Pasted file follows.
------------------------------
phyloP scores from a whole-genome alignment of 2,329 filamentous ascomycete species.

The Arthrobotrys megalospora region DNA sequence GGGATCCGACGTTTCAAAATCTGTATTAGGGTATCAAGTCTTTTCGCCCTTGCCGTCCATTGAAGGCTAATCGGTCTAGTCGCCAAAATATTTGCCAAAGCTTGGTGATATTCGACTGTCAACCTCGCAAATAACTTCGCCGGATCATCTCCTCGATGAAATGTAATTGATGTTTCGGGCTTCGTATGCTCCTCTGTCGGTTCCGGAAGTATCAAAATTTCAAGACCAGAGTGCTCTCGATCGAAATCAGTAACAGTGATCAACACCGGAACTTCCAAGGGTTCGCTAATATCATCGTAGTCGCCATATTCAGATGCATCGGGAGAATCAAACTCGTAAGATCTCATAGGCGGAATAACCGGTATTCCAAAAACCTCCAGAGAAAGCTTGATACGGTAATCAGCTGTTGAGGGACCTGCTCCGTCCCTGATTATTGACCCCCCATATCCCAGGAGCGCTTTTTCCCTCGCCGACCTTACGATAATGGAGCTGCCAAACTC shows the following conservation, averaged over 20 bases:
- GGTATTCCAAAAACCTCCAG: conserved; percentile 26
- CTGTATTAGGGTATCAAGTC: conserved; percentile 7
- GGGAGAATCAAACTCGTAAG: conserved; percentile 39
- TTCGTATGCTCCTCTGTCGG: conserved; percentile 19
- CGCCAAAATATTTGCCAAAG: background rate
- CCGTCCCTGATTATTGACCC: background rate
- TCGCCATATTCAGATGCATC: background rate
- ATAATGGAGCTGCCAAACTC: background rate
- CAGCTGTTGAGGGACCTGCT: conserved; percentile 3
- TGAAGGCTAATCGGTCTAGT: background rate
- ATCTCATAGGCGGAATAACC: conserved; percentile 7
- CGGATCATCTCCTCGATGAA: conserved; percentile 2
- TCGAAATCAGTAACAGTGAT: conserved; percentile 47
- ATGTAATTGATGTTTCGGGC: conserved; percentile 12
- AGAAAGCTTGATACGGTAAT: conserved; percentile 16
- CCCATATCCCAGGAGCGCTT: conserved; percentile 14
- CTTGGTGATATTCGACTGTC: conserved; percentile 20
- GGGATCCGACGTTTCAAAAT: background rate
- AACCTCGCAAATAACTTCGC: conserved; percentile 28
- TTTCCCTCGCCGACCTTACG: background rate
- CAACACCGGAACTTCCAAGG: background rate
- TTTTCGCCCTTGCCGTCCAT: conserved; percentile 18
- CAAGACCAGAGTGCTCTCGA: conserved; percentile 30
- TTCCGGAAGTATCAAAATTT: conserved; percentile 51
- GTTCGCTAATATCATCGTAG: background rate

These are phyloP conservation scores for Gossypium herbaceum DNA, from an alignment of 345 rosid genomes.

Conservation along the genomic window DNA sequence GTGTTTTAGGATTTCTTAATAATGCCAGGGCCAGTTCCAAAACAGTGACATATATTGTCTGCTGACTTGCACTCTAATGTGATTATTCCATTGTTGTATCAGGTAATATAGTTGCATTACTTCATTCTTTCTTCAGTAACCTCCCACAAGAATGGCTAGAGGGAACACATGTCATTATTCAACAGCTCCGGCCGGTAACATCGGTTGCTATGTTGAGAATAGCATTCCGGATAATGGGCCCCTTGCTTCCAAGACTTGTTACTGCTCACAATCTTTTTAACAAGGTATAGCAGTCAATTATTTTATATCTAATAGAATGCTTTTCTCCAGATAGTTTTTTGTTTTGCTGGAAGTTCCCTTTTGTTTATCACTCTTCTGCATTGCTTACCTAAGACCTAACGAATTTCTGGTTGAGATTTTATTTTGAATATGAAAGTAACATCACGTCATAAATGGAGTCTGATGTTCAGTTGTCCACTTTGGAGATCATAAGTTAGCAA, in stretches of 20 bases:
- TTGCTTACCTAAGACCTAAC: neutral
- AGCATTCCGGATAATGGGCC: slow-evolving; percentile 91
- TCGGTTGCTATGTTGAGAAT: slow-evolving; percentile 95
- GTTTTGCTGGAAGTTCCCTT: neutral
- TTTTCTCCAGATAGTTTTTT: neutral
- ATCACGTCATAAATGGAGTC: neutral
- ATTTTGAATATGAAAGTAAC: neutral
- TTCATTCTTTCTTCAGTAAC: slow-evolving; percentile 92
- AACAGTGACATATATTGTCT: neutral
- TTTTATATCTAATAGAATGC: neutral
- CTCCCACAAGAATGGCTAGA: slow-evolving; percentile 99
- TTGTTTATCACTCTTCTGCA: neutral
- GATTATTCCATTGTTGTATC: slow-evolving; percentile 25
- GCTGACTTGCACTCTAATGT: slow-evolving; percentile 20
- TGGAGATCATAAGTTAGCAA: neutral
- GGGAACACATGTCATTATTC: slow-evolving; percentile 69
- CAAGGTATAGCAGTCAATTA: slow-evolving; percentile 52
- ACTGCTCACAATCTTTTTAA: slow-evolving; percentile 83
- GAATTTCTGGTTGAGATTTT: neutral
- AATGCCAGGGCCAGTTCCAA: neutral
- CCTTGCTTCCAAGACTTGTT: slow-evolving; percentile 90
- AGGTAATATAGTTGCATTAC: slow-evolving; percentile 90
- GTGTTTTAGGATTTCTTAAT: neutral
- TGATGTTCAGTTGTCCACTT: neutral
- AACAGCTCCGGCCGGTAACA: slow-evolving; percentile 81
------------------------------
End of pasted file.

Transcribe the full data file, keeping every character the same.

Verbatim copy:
phyloP scores from a whole-genome alignment of 2,329 filamentous ascomycete species.

The Arthrobotrys megalospora region DNA sequence GGGATCCGACGTTTCAAAATCTGTATTAGGGTATCAAGTCTTTTCGCCCTTGCCGTCCATTGAAGGCTAATCGGTCTAGTCGCCAAAATATTTGCCAAAGCTTGGTGATATTCGACTGTCAACCTCGCAAATAACTTCGCCGGATCATCTCCTCGATGAAATGTAATTGATGTTTCGGGCTTCGTATGCTCCTCTGTCGGTTCCGGAAGTATCAAAATTTCAAGACCAGAGTGCTCTCGATCGAAATCAGTAACAGTGATCAACACCGGAACTTCCAAGGGTTCGCTAATATCATCGTAGTCGCCATATTCAGATGCATCGGGAGAATCAAACTCGTAAGATCTCATAGGCGGAATAACCGGTATTCCAAAAACCTCCAGAGAAAGCTTGATACGGTAATCAGCTGTTGAGGGACCTGCTCCGTCCCTGATTATTGACCCCCCATATCCCAGGAGCGCTTTTTCCCTCGCCGACCTTACGATAATGGAGCTGCCAAACTC shows the following conservation, averaged over 20 bases:
- GGTATTCCAAAAACCTCCAG: conserved; percentile 26
- CTGTATTAGGGTATCAAGTC: conserved; percentile 7
- GGGAGAATCAAACTCGTAAG: conserved; percentile 39
- TTCGTATGCTCCTCTGTCGG: conserved; percentile 19
- CGCCAAAATATTTGCCAAAG: background rate
- CCGTCCCTGATTATTGACCC: background rate
- TCGCCATATTCAGATGCATC: background rate
- ATAATGGAGCTGCCAAACTC: background rate
- CAGCTGTTGAGGGACCTGCT: conserved; percentile 3
- TGAAGGCTAATCGGTCTAGT: background rate
- ATCTCATAGGCGGAATAACC: conserved; percentile 7
- CGGATCATCTCCTCGATGAA: conserved; percentile 2
- TCGAAATCAGTAACAGTGAT: conserved; percentile 47
- ATGTAATTGATGTTTCGGGC: conserved; percentile 12
- AGAAAGCTTGATACGGTAAT: conserved; percentile 16
- CCCATATCCCAGGAGCGCTT: conserved; percentile 14
- CTTGGTGATATTCGACTGTC: conserved; percentile 20
- GGGATCCGACGTTTCAAAAT: background rate
- AACCTCGCAAATAACTTCGC: conserved; percentile 28
- TTTCCCTCGCCGACCTTACG: background rate
- CAACACCGGAACTTCCAAGG: background rate
- TTTTCGCCCTTGCCGTCCAT: conserved; percentile 18
- CAAGACCAGAGTGCTCTCGA: conserved; percentile 30
- TTCCGGAAGTATCAAAATTT: conserved; percentile 51
- GTTCGCTAATATCATCGTAG: background rate

These are phyloP conservation scores for Gossypium herbaceum DNA, from an alignment of 345 rosid genomes.

Conservation along the genomic window DNA sequence GTGTTTTAGGATTTCTTAATAATGCCAGGGCCAGTTCCAAAACAGTGACATATATTGTCTGCTGACTTGCACTCTAATGTGATTATTCCATTGTTGTATCAGGTAATATAGTTGCATTACTTCATTCTTTCTTCAGTAACCTCCCACAAGAATGGCTAGAGGGAACACATGTCATTATTCAACAGCTCCGGCCGGTAACATCGGTTGCTATGTTGAGAATAGCATTCCGGATAATGGGCCCCTTGCTTCCAAGACTTGTTACTGCTCACAATCTTTTTAACAAGGTATAGCAGTCAATTATTTTATATCTAATAGAATGCTTTTCTCCAGATAGTTTTTTGTTTTGCTGGAAGTTCCCTTTTGTTTATCACTCTTCTGCATTGCTTACCTAAGACCTAACGAATTTCTGGTTGAGATTTTATTTTGAATATGAAAGTAACATCACGTCATAAATGGAGTCTGATGTTCAGTTGTCCACTTTGGAGATCATAAGTTAGCAA, in stretches of 20 bases:
- TTGCTTACCTAAGACCTAAC: neutral
- AGCATTCCGGATAATGGGCC: slow-evolving; percentile 91
- TCGGTTGCTATGTTGAGAAT: slow-evolving; percentile 95
- GTTTTGCTGGAAGTTCCCTT: neutral
- TTTTCTCCAGATAGTTTTTT: neutral
- ATCACGTCATAAATGGAGTC: neutral
- ATTTTGAATATGAAAGTAAC: neutral
- TTCATTCTTTCTTCAGTAAC: slow-evolving; percentile 92
- AACAGTGACATATATTGTCT: neutral
- TTTTATATCTAATAGAATGC: neutral
- CTCCCACAAGAATGGCTAGA: slow-evolving; percentile 99
- TTGTTTATCACTCTTCTGCA: neutral
- GATTATTCCATTGTTGTATC: slow-evolving; percentile 25
- GCTGACTTGCACTCTAATGT: slow-evolving; percentile 20
- TGGAGATCATAAGTTAGCAA: neutral
- GGGAACACATGTCATTATTC: slow-evolving; percentile 69
- CAAGGTATAGCAGTCAATTA: slow-evolving; percentile 52
- ACTGCTCACAATCTTTTTAA: slow-evolving; percentile 83
- GAATTTCTGGTTGAGATTTT: neutral
- AATGCCAGGGCCAGTTCCAA: neutral
- CCTTGCTTCCAAGACTTGTT: slow-evolving; percentile 90
- AGGTAATATAGTTGCATTAC: slow-evolving; percentile 90
- GTGTTTTAGGATTTCTTAAT: neutral
- TGATGTTCAGTTGTCCACTT: neutral
- AACAGCTCCGGCCGGTAACA: slow-evolving; percentile 81